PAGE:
unfriendly legislation, and gold hns been appreciated by favorable legislation. It is the money use that gives to either metal
its chief value.
If silver was scarce and gold plenty, the enemies of silver
would soon renounce their faith in gold and become strong advocates of silver. There is not sufficient gold in the world to supply the necessary coin for the world's wants, which are d lily increasing with the advance of popul tion and we 1th. The supply of gold being limited, the creditor classes seek to make it the
sole money metal of the world, that they may thereby add untold
millions to their we ilth.
Up to the time th t -iiv .r was demonetized by the act of 1873
anyone had the right to t *ke gold or silver bullion to the mints
of the United States find huve it coined into stmdard money of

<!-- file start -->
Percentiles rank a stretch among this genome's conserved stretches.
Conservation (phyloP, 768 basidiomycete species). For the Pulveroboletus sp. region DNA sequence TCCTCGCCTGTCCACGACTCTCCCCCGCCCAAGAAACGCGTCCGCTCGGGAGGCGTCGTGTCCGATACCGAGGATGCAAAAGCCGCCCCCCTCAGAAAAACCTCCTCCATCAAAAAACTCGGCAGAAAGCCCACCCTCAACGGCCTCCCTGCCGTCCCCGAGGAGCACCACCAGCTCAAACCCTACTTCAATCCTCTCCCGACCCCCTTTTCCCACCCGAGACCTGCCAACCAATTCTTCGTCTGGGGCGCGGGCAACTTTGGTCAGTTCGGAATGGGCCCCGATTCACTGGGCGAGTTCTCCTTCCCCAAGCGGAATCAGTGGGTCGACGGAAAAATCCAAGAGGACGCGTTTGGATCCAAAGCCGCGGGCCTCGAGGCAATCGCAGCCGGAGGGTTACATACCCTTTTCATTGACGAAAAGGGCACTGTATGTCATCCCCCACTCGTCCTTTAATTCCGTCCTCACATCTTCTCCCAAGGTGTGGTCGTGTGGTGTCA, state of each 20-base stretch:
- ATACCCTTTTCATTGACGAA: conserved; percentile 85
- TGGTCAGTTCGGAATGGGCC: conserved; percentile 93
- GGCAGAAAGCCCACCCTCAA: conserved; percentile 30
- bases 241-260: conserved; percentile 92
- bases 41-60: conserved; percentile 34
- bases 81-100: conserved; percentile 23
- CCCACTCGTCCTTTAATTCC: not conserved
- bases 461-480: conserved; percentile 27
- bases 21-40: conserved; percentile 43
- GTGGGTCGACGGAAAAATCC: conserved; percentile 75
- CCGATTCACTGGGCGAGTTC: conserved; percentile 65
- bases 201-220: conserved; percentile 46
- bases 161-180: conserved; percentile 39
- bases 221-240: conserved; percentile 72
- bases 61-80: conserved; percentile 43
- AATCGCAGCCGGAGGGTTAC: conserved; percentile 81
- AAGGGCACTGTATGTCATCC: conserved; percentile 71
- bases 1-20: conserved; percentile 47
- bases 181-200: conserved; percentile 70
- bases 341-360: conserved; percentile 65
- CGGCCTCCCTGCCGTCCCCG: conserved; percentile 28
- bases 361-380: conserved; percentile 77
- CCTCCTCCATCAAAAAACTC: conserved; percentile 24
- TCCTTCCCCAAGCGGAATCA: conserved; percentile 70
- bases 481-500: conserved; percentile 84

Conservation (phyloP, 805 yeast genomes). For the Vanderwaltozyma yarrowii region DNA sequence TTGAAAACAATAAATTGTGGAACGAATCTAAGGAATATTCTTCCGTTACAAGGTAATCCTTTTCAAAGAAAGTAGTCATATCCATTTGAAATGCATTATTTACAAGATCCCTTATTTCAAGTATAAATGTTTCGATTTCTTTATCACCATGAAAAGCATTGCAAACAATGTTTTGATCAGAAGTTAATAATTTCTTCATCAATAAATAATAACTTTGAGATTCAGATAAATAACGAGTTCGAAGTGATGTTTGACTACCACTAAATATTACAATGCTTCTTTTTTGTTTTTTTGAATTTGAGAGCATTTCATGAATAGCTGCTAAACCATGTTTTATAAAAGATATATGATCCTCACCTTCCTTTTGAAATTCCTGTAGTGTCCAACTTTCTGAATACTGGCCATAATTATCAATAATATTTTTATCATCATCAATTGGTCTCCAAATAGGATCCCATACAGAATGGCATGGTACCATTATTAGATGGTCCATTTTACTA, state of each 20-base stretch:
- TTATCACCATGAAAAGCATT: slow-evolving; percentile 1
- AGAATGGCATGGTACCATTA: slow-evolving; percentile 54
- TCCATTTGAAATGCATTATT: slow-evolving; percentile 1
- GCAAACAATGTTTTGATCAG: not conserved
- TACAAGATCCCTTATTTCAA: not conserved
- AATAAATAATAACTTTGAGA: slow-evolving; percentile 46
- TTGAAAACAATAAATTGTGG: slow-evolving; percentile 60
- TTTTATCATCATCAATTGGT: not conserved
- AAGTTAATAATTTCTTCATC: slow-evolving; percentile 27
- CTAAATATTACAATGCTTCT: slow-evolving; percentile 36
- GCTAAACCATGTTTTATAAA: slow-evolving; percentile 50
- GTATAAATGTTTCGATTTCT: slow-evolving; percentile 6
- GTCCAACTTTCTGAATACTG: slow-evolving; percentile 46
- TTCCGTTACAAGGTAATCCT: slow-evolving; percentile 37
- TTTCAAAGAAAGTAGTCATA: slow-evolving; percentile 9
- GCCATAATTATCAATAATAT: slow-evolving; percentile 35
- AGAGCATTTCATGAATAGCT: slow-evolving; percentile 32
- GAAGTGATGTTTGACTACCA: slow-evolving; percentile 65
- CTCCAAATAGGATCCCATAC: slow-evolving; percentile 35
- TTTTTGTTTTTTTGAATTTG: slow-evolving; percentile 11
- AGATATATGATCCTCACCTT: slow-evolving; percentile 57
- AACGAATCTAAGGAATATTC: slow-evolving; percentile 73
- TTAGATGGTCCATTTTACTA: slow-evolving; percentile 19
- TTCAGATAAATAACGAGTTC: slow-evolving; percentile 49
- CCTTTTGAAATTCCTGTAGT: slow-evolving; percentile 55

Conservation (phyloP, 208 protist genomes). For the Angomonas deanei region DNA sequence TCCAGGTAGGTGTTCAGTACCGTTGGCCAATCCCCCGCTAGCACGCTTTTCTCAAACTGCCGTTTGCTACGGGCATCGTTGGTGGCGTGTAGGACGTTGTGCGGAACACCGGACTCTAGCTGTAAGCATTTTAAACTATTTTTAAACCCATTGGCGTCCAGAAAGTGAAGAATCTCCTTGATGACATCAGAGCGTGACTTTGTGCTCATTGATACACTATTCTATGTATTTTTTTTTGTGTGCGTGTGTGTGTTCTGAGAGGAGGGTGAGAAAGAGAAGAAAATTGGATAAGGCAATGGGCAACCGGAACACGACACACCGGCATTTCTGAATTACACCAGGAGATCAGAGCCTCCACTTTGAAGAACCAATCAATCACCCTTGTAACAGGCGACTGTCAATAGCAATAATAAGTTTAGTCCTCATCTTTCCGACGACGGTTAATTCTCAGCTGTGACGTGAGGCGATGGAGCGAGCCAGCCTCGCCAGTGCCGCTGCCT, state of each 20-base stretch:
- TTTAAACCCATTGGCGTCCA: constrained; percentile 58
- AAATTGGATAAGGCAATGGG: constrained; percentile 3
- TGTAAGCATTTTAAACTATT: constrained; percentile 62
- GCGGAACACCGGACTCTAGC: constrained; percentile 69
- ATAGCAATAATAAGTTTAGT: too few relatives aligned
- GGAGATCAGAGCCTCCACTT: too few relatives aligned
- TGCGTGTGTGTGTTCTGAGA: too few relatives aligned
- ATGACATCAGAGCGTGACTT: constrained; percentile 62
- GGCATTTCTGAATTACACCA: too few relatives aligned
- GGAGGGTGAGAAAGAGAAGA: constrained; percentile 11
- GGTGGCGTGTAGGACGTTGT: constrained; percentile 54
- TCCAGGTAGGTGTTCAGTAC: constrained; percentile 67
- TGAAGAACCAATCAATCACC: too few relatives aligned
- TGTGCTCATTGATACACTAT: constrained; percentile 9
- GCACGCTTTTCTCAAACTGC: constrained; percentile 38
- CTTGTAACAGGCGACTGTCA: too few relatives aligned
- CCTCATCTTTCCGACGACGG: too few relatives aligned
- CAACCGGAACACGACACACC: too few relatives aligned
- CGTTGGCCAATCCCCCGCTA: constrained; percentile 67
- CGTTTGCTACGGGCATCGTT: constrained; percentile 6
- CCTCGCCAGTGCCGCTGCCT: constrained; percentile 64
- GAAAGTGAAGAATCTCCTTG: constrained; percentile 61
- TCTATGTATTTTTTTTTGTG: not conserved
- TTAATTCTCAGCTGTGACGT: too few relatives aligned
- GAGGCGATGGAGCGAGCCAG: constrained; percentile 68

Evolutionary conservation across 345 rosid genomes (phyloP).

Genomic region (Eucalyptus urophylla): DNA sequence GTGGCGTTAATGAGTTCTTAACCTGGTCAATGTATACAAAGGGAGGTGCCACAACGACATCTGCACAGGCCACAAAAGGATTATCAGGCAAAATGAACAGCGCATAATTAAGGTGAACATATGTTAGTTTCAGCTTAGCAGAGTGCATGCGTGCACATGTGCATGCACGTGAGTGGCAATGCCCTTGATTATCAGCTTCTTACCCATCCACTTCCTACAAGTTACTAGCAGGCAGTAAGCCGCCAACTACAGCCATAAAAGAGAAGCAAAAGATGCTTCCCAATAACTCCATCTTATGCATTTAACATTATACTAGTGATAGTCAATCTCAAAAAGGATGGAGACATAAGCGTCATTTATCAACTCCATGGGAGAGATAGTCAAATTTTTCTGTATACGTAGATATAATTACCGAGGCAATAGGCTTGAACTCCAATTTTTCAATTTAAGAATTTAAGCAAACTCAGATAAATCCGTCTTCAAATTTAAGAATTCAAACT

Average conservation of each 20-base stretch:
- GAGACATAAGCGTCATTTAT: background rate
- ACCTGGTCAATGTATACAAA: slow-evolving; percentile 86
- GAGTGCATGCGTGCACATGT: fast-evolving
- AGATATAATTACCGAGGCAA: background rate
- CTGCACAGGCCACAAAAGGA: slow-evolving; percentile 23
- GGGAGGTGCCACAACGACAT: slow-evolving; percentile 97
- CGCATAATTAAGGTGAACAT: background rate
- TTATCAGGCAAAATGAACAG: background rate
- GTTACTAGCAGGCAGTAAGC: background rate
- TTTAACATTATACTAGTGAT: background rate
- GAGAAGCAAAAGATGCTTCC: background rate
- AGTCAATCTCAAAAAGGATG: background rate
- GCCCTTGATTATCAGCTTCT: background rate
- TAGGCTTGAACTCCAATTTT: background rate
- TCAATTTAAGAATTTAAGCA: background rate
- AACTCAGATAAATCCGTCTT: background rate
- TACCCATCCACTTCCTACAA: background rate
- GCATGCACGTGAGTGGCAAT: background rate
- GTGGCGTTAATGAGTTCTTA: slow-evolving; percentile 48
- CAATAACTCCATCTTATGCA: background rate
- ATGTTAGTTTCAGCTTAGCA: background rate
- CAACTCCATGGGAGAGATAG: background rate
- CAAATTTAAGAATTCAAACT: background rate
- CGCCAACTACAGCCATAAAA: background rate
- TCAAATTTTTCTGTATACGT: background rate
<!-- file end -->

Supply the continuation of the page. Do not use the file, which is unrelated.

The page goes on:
full legal-tender quality. No public demand was made for the
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demonetization act of 1873. There was no honest reason for it.
It was done by stealth, and the motives behind it were little less
creditable to those concerned in it than highway robbery. It
was a fraud upon the people. It changed every contract involving the payment of a dollar. It increased the public debt, and
by mxking money scarcer added incre >sed burdens to every obligation that every debtor had to discharge by the payment of
money. It was in the interest of the creditor and bondholding
classes, and enabled these Shylocks to extort from their unfortunate victims more than their pound of flesh.
We are reminded that " the very man of all others who has the
deepest inter est in a sound currency and who suffers most by mischievous legislation in money matters is the man who earns his
daily bread by his daily toil." This sounds well. All classes of
people want a sound currency, and silver would be a sound currency had it not been debased by mischievous legislation. Who